New Books from the Longhorn Universe to Read this 2018 Holiday Season

What Do You Do with a Voice Like That?

By Chris Barton, BA ’93

New York Times bestselling-author Chris Barton reconstructs the life of Barbara Jordan and her journey from Houston’s Fifth Ward to the U.S. Congress in his latest nonfiction children’s book. Accompanied by brilliantly detailed collages from artist and illustrator Ekua Holmes, the book explores Jordan’s legacy in the realm of civil rights and equality. Meant to educate and inspire young readers, Barton showcases Jordan’s milestones as a lawyer and politician, as well as the obstacles she overcame on her path to success.

 

Tom Sealy: A Man of Action

By Patrick Cox

Author Patrick Cox tells the often untold story of Tom Sealy, LLB ’31, Life Member, Distinguished Alumnus, a man at the center of many of the changes taking place during the 20th century at UT, in Texas, and across the nation. As an attorney and public servant who had a key role in shaping what the university is today, Sealy marshaled a team of U.S. Armed Services attorneys who convicted Nazi war criminals, issued the order that integrated UT in 1955, and hired Darrell K Royal, who went on to become a legendary Texas football coach.

 

Landmarks 2008-2018: The Public Art Program of The University of Texas at Austin

By Andrée Bober, BFA ’92, and Catherine Zinser

The twisting bright-red steel beams that form Mark Di Suvero’s “Clock Knot” and stand tall on the corner of Dean Keeton and Speedway have become a staple in UT’s landscape. More than 40 works of art like this are scattered across the Forty Acres, adding visual appeal and pensive moments for viewers. Landmarks, the public art program of UT founded a decade ago, has compiled the various artwork across campus into one book, which includes a detailed fold-out map so you can experience and learn about the work yourself.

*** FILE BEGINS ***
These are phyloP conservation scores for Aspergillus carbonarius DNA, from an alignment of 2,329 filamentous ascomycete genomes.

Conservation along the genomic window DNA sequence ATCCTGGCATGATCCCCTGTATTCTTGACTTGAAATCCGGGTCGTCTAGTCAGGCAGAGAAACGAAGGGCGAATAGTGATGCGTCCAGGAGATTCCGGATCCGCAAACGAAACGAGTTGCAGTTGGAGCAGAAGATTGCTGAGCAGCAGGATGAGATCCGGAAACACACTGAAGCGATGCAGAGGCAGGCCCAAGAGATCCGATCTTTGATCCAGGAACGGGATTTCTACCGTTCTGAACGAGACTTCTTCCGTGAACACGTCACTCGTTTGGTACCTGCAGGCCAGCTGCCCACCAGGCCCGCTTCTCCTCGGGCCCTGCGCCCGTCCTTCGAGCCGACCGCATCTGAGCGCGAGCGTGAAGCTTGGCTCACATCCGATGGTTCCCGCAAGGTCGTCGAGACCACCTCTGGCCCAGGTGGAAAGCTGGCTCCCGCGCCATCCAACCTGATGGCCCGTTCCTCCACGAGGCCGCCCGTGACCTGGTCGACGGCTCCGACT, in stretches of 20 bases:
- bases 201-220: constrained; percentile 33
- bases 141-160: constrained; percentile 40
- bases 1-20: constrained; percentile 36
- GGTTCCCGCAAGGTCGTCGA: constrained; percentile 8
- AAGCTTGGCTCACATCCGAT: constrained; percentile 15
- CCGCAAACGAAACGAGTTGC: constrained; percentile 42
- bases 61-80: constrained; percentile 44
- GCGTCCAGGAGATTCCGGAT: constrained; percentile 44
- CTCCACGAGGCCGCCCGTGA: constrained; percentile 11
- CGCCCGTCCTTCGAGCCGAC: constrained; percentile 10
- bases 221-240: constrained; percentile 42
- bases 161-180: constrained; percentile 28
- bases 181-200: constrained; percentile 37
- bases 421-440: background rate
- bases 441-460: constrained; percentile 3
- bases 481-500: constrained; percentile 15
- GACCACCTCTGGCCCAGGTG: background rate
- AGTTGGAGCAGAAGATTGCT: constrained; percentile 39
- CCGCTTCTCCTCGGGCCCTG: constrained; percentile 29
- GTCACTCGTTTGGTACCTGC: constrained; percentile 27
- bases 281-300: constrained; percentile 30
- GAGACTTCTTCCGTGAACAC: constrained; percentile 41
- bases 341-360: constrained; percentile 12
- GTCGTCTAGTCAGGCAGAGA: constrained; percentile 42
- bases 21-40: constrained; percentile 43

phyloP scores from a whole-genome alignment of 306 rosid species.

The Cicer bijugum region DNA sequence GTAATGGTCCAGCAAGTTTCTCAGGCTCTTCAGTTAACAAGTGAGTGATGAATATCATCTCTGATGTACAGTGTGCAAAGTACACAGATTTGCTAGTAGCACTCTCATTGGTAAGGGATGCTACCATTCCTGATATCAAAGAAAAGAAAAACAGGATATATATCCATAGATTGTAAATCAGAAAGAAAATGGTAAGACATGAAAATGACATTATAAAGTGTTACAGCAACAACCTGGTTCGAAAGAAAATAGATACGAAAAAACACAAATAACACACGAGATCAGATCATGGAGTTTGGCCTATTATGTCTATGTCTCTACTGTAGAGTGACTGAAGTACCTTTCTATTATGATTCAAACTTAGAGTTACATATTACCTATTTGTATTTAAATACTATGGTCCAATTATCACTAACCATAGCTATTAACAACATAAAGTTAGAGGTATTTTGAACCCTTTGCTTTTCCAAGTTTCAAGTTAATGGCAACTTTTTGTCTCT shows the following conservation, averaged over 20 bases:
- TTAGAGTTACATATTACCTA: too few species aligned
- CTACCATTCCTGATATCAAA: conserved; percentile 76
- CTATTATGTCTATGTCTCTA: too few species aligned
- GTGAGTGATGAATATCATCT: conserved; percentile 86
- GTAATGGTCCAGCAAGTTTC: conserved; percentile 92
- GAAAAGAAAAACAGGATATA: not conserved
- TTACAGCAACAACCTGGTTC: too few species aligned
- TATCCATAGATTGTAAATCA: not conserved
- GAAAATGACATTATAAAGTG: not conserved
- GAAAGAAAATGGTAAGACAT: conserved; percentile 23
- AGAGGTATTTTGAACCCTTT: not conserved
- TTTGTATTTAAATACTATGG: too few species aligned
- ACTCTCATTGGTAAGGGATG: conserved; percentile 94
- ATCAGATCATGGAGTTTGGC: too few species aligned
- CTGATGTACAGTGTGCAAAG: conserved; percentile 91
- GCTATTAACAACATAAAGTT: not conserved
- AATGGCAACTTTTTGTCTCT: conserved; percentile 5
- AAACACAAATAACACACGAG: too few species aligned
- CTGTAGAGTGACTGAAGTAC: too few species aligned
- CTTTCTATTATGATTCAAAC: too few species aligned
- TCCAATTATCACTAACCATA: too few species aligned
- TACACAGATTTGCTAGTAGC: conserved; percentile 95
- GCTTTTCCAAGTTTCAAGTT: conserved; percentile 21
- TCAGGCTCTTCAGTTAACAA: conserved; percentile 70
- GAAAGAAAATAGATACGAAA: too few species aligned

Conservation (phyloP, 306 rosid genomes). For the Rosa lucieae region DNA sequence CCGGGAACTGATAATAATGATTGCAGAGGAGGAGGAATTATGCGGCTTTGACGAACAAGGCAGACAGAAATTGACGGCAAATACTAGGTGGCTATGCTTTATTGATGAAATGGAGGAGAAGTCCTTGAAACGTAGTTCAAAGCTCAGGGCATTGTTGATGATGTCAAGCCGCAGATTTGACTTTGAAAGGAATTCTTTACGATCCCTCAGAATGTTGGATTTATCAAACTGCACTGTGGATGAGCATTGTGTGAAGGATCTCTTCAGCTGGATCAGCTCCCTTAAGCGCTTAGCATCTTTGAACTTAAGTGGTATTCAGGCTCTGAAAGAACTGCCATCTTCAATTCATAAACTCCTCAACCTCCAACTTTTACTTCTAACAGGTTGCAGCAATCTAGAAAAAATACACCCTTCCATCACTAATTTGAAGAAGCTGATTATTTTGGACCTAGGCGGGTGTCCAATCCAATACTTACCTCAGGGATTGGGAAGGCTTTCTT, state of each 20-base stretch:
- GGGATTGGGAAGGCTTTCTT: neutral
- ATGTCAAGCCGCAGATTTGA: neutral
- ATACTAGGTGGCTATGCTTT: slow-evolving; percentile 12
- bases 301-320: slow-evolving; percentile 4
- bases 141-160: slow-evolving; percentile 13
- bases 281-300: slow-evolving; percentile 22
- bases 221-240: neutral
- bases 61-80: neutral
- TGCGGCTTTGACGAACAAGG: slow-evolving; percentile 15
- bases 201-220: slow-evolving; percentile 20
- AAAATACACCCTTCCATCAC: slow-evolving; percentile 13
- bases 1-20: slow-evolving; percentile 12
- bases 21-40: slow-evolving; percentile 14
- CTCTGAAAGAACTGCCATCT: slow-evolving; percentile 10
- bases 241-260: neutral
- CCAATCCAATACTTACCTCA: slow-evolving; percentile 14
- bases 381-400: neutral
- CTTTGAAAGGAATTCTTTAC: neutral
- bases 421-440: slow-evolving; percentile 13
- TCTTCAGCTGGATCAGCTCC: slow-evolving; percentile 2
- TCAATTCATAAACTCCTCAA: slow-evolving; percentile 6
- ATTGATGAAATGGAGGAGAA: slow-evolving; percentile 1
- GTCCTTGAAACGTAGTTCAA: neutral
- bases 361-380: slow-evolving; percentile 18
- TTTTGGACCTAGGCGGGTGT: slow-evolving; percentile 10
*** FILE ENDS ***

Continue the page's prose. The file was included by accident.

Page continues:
Accessory to War: The Unspoken Alliance Between Astrophysics and the Military

By Neil DeGrasse Tyson, MA ’83, and Avis Lang

From space exploration to satellite warfare, scientists and the military have had a complex relationship with competing motivations and far-reaching consequences. In the follow-up to his best selling book Astrophysics for People in a Hurry, renowned astrophysicist Tyson explores that complicated relationship with the help of writer and researcher Lang. The book details how scientists have played a role in times of war and what the impact of that relationship is in modern times.

 
 
 

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